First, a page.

EY ITEM Club reports on House Prices

Land Registry/ONS report 1.1% rise in UK house prices in July; with the year-on-year increase stable at 5.1%. There have been signs recently that the UK housing market activity may be picking up from its recent lows. In particular, mortgage approvals picked up in July.

However, we remain sceptical about any marked housing market upturn. Housing market activity remains under pressure from the serious squeeze on consumers, weakened confidence and heightened caution over engaging in major transactions. Latest survey evidence generally still points to lacklustre activity. We see house prices likely rising around 2-3% over 2017 with another modest rise of 2% likely in 2018. The downside for house prices should be limited markedly by the shortage of houses for sale. High employment and very low mortgage rates are also currently supportive

Howard Archer, Chief Economic Advisor to the EY ITEM Club, comments:

“The Land Registry/ONS reported that house prices rose 1.1% in July. The year-on-year (y/y) increase in house prices was stable at 5.1% in July. Annual house price inflation has firmed modestly since moderating to a low of 4.6% in May from a peak of 8.2% in June 2016 (the highest since October 2014).

“We need to keep in mind that the ONS’ measure of house price inflation lags behind many of the other measures as it is based on mortgage completions. It is also subject to major revisions. Furthermore, annual house price inflation on both the Halifax and Nationwide’s measures are lower, standing at 2.6% in the three months to August on the Halifax measure and 2.1% in August on the Nationwide measure.”

UK ave house price graph to July 2017

Mortgage activity picked up in July but most evidence points to lacklustre activity

“The Bank of England (BoE) reported that mortgage approvals for house purchases picked up more than expected in July to reach the highest level since March 2016.

“Specifically, mortgage approvals jumped to 68,689 in July from 65,318 in June and a 7-month low of 65,140 in April. This just surpassed the previous 2017 peak of 68,664 seen in January and was the highest level since March 2016 (70,314 when activity was lifted by purchases to beat Stamp Duty rises for the Buy-to-Let and second home owners sectors).

“Even so, at 68,689 in July, mortgage approvals are still well below the average monthly level of 81,772 seen during 1993-2017.

“We are dubious that July’s marked pick-up in mortgages approvals marks the start of a significant upturn in housing market activity. Mortgage activity can be volatile on a monthly basis.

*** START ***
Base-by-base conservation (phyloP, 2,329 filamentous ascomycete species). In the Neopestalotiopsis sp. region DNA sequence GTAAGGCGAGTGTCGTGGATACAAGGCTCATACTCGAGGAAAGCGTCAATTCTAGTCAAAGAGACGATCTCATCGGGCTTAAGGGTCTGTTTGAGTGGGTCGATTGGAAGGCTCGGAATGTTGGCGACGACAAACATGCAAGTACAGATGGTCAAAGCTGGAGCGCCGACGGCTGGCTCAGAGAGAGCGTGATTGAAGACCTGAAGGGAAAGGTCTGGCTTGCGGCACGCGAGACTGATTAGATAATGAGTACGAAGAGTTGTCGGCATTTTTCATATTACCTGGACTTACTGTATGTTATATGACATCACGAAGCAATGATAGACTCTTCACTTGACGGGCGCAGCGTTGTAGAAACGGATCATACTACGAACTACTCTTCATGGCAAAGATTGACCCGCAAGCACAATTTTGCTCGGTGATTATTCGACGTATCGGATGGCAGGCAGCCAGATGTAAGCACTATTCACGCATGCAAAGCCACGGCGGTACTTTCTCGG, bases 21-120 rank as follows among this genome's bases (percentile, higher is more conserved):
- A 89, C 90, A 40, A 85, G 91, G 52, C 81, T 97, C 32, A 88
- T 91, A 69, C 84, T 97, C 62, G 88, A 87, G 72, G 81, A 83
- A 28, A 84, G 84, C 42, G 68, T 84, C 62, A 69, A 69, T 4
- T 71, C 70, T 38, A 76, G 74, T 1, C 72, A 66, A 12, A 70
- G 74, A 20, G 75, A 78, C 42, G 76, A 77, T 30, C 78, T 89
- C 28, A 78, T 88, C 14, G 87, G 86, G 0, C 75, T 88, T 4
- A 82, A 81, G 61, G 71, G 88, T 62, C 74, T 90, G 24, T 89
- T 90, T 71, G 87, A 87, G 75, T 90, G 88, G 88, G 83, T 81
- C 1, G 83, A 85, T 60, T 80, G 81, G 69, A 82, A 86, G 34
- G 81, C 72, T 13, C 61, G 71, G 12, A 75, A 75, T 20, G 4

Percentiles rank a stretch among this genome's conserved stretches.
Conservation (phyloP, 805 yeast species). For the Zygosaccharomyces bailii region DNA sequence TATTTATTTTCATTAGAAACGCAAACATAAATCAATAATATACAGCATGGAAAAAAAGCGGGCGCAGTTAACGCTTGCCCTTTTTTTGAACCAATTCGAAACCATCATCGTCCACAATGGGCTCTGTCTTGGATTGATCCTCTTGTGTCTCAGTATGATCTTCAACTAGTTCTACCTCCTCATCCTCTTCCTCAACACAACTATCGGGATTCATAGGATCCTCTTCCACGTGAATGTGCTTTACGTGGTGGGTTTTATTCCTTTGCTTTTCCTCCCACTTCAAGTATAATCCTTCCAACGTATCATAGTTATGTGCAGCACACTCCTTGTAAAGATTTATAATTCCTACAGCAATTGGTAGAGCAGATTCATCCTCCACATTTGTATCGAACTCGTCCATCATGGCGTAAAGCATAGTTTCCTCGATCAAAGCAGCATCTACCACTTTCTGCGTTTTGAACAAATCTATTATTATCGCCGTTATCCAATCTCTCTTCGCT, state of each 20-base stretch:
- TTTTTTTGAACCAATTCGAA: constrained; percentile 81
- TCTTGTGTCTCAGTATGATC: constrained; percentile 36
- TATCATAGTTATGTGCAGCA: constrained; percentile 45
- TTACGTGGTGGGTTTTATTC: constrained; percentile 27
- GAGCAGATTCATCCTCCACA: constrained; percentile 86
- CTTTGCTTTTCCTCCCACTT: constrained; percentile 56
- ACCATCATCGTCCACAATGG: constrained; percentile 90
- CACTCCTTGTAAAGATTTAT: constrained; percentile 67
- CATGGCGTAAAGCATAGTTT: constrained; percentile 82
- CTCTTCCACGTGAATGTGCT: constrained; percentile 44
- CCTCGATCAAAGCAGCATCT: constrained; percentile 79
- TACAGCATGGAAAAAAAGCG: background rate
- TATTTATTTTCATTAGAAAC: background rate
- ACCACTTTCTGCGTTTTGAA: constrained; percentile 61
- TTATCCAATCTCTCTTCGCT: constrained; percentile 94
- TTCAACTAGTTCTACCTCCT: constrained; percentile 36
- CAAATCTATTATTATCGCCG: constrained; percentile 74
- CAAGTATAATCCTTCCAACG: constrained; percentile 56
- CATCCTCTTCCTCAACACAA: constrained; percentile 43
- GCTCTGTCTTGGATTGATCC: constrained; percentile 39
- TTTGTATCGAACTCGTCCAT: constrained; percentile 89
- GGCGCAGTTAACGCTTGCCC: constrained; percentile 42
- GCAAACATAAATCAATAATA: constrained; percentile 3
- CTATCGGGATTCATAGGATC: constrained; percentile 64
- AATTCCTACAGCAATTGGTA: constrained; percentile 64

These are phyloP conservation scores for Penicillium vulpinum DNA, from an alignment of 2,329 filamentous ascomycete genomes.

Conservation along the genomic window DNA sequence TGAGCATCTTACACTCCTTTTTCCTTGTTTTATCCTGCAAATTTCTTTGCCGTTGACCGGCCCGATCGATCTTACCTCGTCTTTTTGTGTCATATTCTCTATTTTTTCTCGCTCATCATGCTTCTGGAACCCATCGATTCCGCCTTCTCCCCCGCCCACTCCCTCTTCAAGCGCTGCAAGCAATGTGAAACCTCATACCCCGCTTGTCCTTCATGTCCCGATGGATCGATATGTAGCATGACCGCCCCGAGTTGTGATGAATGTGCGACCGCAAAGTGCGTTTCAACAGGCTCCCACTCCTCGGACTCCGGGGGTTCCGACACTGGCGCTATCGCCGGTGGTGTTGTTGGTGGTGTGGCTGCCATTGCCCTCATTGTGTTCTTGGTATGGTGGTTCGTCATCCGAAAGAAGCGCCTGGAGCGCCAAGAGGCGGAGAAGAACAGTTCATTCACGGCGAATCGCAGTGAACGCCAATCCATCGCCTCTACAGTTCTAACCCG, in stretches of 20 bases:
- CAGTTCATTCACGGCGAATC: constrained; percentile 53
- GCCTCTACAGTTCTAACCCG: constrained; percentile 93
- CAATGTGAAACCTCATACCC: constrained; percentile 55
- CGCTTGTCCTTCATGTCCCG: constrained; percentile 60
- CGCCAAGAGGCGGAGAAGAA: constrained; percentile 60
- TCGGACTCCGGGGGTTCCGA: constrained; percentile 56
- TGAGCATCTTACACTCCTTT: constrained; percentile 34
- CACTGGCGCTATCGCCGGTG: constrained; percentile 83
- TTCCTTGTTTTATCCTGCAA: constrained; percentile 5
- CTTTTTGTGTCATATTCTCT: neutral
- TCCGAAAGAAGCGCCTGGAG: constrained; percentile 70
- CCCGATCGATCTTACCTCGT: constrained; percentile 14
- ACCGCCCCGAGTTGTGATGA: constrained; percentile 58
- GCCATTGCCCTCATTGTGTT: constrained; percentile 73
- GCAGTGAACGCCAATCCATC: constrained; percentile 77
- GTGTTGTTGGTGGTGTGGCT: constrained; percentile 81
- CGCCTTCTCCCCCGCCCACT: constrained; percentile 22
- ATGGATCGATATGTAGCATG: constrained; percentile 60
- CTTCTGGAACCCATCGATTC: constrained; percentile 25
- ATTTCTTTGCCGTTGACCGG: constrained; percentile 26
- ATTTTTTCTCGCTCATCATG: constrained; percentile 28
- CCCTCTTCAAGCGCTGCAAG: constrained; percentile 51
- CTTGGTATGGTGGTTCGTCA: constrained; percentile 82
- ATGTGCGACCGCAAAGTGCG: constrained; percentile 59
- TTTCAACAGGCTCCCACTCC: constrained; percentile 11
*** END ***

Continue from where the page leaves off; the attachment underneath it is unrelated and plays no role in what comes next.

“Housing market activity is still being pressurised by weakened consumer purchasing power and substantial consumer wariness over engaging in major transactions.”

Outlook for house prices

“Despite July’s pick-up in mortgage approvals and the firm looking ONS price data, we retain the view that house prices are likely to rise by 2-3% over 2017. A modest rise around 2% also looks likely in 2018.

“The fundamentals for house buyers are likely to remain weak over the coming months with consumers’ purchasing power continuing to be squeezed by inflation running higher than earnings growth. Additionally, housing market activity is likely to be hampered by weakened consumer confidence and limited willingness to engage in major transactions.

“Housing market activity and prices are also likely to be pressurised by stretched house prices to earnings ratios and tight checking of prospective mortgage borrowers by lenders. According to the Halifax, the house price to earnings ratio reached 5.80 in December (the highest level since August 2007) and was still as high as 5.71 in August. This is well above the long-term (1983-2017) average of 4.21. Furthermore, mortgage lenders are under pressure from the Bank of England to tighten their lending standards. 

“The downside for house prices should be limited markedly by the shortage of houses for sale. High employment and very low mortgage rates are also currently supportive.

“There is a possibility that potential house buyers may also be concerned by the BoE indicating that interest rates could eventually rise more than the markets currently expect, although the likelihood of a near-term hike has seemingly receded. While any increase in interest rates would be small and mortgage rates would still be at historically very low levels, the fact that any interest rate hike would be the first rise since mid-2007 could have a significant effect on housing market psychology.”

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